Last year the country was rocked when 10 members of the same family were shot dead in an attack on their home near the city of Pietermaritzburg. The youngest victim was only 13 years old.

Many of these crimes are carried out by illegal firearms - of which there are some 2.35 million in circulation, according to GFSA.

One of the sources of these illegal guns is the very institution meant to protect civilians - the police.

This was illustrated by the infamous case of ex-police officer Christiaan Prinsloo.

Between 2007 and 2015, he sold about 2,000 guns to gangs. These firearms have been linked to more than 1,000 murders and the deaths of 89 children.

To fill this security vacuum more people than ever are taking their safety into their own hands.

In South Africa for a person to get a gun licence they need to be over the age of 21, go through extensive training, do multiple tests and show proof of mental competency.

It can be a long and tedious process.

Despite this, over the past decade the number of gun-licence applications has quadrupled, according to an investigation by South African news site News24.

This is a big worry for Ms Kirsten, who wants fewer such weapons on the streets: "When you reduce gun availability, you reduce gun deaths."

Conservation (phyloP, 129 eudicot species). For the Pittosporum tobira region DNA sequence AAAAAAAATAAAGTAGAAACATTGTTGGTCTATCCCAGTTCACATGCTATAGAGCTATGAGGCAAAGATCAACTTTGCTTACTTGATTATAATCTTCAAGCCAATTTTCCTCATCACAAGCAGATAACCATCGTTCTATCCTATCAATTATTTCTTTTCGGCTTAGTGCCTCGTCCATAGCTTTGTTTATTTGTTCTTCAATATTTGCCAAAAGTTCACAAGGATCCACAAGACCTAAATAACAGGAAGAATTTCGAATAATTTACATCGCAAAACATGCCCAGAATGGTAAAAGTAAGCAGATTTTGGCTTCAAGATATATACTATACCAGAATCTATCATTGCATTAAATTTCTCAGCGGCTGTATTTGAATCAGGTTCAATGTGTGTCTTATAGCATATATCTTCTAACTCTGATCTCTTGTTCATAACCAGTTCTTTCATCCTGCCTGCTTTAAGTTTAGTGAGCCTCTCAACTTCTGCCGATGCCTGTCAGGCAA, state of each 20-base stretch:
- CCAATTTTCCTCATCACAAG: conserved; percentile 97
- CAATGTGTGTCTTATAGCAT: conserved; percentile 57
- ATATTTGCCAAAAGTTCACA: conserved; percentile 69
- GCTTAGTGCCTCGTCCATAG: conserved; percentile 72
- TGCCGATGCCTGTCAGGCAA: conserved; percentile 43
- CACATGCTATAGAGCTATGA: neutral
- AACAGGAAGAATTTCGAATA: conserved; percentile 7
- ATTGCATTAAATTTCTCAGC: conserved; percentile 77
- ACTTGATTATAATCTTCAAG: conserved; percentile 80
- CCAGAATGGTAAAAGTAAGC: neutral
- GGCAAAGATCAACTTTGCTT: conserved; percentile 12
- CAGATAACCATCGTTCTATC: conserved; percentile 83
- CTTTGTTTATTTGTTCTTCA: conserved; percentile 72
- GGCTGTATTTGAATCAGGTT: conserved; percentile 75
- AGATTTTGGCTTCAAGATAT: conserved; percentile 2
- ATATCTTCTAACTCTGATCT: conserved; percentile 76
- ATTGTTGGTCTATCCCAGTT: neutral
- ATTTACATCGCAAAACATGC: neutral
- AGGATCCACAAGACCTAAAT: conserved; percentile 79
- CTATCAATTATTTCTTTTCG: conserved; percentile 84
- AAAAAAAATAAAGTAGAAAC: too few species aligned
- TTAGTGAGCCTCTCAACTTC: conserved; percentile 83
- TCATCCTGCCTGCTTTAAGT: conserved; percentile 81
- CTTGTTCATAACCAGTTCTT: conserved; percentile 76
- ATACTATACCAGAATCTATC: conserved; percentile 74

Gideon Joubert, a firearms consultant, told the BBC that the rise in gun ownership was a natural consequence of the lack of security.

"Owning a gun is choosing to be an active participant in your own rescue," he says.

The 38-year-old, who also is active in the sports shooting sector, says the relationship South Africans have with their firearms is "complex and multifaceted".

"I see a gun as the ultimate representation of my ability as a free citizen to take the final responsibility for my own safety," he says.

Many South Africans feel the police are failing to protect them

Gun culture is influenced by the violent history of the country, which was under white-minority rule until 1994. Black people could not legally obtain guns until 1983.

European colonisers brought guns to the country in the early 1600s. Afrikaners, white descendants of Dutch settlers, adopted a unique frontier gun-owning identity, that is still present today.

In the 1980s the Soviet bloc sent thousands of AK-47s to anti-apartheid groups, and it became a symbol of liberation.

Legal gun ownership jumped by 40% between 1986 and 1996 at a time of instability and uncertainty in the country, according to a report by GFSA.